Then I was strong again. I was me again. I started making good decisions for myself. I went through the six weeks it took to adjust to meds and went through the crazy time that was having a newborn, a one year old, a three year old, and a five year old and a husband who turned my illness into a reason to be a victim. Slowly, inch-by-inch, I began to establish boundaries. I became strong, advocated for what I needed, stood up for my children, and then, a huge coincidence happened. I ran into an old friend from my grad school days who told me a job in my field was being posted. One that I would be perfect for. I applied for it, I got it. I took it. I took it despite F not wanting me to. He wanted me to stay home with the kids. Even though he knew that wasn’t something that made me happy. Even though he knew my career was important to me. Basically, my happiness wasn’t important to him. Then I excelled at my job, but even more, I love it. It’s my dream job, with amazing coworkers, a fabulous work-life balance and so much support. Then polyamory came into my life. I was forced to communicate with my partners and learn about the things I needed and the things they needed and everything in between. Something even more amazing happened at the same time. I had A and D and they cared so much about how I felt and what I wanted and needed in our relationships and I learned how much was missing in my marriage. F was dating W and that just caused a world of hurt in our world and as I established boundaries, he would go to greater lengths to violate them and get his way, and since I didn’t back down, it got worse and worse. Then I asked for a divorce.
That’s when the healing began. When you remove the poison that is slowly leeching the life out of you, one drop at a time, the titration stops, but the damage is still there. It’s not an immediate fix. It takes time, medicine, patience, and rehabilitation to to recover from a lifetime of hurts. I have no doubt that I’m not done healing. I don’t think we really ever are. I remember talking to my parents about how conditioning from F dictates my response to situations, and my step-dad saying my mom still is triggered sometimes, 31 years later, by things because of the dysfunction that my dad brought to her life. I expect the healing to continue and the hurt to probably hit unexpectedly as life goes on. Time has worked in my favour to heal my wounds. My medicine has come in the form of the amazing partners who love me and accept me for who I am despite my flaws. For me the patience is always a huge struggle and the rehabilitation is ongoing. Part of the rehabilitation is opening the wounds, exposing them for what they are, treating the infection inside, and then sewing up those wounds to heal properly. The problem is it takes time to find, open, and expose those wounds.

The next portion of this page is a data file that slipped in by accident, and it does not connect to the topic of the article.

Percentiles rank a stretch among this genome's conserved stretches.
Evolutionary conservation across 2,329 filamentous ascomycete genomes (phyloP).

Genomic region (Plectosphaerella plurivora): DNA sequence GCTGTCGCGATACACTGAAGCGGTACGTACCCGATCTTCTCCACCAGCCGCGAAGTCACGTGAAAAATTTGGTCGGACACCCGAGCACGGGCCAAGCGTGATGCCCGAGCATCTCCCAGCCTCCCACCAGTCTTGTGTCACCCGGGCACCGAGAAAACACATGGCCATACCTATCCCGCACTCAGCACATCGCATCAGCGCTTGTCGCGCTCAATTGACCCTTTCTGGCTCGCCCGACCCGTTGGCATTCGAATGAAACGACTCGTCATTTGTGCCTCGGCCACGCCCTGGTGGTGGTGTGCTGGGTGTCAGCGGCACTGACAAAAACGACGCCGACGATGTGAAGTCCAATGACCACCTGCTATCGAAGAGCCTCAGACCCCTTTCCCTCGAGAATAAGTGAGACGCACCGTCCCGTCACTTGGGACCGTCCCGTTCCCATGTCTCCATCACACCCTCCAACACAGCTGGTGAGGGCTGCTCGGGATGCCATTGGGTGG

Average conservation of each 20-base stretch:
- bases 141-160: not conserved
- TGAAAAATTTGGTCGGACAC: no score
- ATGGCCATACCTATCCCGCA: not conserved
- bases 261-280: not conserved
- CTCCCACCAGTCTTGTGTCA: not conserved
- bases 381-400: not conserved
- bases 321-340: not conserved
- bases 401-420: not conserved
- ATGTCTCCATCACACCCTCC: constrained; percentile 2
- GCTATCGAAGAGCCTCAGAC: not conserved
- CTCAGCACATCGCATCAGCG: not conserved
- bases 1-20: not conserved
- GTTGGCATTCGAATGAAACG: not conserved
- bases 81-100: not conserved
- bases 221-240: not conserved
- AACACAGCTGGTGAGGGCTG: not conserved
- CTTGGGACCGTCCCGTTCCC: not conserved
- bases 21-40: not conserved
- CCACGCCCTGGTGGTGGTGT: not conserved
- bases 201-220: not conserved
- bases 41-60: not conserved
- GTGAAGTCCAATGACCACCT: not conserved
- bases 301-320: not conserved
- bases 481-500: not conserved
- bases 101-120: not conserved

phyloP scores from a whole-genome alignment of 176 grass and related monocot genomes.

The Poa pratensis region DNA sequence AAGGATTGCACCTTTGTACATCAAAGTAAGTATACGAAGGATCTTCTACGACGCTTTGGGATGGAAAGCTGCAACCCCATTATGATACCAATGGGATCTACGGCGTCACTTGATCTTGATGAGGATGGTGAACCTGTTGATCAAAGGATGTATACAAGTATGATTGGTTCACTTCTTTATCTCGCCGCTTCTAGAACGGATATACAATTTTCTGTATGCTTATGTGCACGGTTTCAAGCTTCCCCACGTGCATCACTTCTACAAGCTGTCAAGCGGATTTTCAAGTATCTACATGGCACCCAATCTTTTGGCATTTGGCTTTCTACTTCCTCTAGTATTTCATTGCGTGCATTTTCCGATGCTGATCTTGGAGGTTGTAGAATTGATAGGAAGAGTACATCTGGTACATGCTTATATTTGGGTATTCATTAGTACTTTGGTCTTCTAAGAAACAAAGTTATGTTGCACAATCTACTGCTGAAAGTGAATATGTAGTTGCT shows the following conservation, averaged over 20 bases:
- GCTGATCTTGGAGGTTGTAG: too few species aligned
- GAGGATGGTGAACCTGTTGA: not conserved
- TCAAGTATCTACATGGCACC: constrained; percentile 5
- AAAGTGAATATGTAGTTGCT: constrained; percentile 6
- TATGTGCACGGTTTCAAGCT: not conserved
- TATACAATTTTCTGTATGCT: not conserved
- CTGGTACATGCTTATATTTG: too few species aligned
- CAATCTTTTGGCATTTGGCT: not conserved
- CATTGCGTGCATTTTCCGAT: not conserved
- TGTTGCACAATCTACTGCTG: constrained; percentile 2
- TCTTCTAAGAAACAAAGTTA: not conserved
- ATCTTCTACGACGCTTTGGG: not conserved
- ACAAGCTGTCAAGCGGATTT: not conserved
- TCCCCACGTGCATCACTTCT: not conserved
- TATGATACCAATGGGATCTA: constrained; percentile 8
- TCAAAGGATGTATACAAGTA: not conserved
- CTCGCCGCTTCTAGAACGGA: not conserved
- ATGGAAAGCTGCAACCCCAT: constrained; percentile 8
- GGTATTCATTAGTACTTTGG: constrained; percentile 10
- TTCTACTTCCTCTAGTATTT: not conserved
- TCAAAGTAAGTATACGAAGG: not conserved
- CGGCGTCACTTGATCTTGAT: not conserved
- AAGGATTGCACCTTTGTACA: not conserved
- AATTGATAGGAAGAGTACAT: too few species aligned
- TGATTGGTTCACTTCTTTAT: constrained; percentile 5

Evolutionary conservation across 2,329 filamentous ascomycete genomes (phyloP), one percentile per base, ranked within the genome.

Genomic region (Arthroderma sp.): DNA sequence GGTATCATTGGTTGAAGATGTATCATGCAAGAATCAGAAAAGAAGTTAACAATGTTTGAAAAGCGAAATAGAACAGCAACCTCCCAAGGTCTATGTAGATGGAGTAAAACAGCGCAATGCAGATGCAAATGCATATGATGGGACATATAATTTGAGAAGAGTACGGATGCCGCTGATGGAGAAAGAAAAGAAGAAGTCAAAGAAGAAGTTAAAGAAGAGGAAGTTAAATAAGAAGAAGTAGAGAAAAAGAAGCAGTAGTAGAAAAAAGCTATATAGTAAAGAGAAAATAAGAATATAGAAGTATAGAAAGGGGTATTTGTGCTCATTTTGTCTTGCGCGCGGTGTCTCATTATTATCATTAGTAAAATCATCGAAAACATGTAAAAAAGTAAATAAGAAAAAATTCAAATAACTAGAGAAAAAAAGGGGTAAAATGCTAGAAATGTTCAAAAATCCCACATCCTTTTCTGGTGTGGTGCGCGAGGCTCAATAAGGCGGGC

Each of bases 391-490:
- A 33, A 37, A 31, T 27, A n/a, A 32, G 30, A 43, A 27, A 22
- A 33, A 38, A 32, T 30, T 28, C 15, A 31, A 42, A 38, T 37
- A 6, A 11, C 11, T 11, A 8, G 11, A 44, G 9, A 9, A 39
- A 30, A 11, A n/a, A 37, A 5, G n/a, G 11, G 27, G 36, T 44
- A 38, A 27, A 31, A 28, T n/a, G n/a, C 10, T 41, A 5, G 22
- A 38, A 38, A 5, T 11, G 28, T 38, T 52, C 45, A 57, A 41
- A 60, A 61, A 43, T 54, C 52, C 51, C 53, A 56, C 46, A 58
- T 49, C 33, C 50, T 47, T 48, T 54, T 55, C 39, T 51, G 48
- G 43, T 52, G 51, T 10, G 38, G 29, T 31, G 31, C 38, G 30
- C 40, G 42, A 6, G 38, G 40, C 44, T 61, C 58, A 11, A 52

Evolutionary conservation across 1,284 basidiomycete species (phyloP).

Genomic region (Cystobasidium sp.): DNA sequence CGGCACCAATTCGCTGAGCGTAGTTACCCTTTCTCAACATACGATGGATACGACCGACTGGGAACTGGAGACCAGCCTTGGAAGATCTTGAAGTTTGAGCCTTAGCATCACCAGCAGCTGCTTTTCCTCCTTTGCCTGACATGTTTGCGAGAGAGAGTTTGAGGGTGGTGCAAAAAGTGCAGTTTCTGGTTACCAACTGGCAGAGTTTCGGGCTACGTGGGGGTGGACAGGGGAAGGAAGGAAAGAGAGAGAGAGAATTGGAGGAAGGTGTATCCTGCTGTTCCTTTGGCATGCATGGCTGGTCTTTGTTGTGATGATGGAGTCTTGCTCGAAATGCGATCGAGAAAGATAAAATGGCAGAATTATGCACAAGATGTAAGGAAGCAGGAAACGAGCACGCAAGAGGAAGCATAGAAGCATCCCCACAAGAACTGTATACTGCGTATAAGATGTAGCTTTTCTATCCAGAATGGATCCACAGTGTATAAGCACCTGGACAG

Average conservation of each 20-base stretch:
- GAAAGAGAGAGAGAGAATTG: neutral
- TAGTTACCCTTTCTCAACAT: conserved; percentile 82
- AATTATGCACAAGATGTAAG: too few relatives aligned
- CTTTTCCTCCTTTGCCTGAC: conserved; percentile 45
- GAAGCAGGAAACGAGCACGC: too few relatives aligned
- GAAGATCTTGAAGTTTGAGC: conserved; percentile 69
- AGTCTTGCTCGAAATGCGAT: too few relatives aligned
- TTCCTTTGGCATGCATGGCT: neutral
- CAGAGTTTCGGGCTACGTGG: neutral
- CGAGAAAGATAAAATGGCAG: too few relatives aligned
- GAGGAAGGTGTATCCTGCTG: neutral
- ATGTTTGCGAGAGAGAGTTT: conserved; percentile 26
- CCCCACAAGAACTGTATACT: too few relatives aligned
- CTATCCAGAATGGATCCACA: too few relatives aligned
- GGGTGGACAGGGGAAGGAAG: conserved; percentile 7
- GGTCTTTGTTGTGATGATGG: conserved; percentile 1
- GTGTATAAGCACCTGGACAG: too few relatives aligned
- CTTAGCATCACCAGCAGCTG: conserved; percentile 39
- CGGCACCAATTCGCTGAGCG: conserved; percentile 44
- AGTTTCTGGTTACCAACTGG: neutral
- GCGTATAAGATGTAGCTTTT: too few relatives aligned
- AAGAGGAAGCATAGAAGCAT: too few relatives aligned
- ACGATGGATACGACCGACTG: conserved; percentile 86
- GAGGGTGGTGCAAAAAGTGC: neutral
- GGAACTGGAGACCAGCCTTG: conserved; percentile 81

Right now, I’m somewhere in the middle of this whole process. I have open wounds, partially healed wounds, festering wounds, and wounds I haven’t identified. I have wounds that have healed and helped me form a protective barrier and be strong after being vulnerable. This here is the whole thing that is getting me right now. For the last year(s), I’ve had so many people comment on how strong I am. These last few days I realized that strong was not what I was. I was broken and in need of rebuilding. Strong for me has come out this last week as I’ve been vulnerable and shared so much more about who I really am with A and S. I’ve stood up for myself and asked for what I need and got it. I’ve recognized how positive this was and have been riding the high of it. But I’m not healed, I’m raw. I’m so, so, so, very raw. Like any exposed wound, I am cognizant of the fact that I could re-injure myself at any time, far easier than if I didn’t have those pre-existing wounds. That’s what makes it really scary.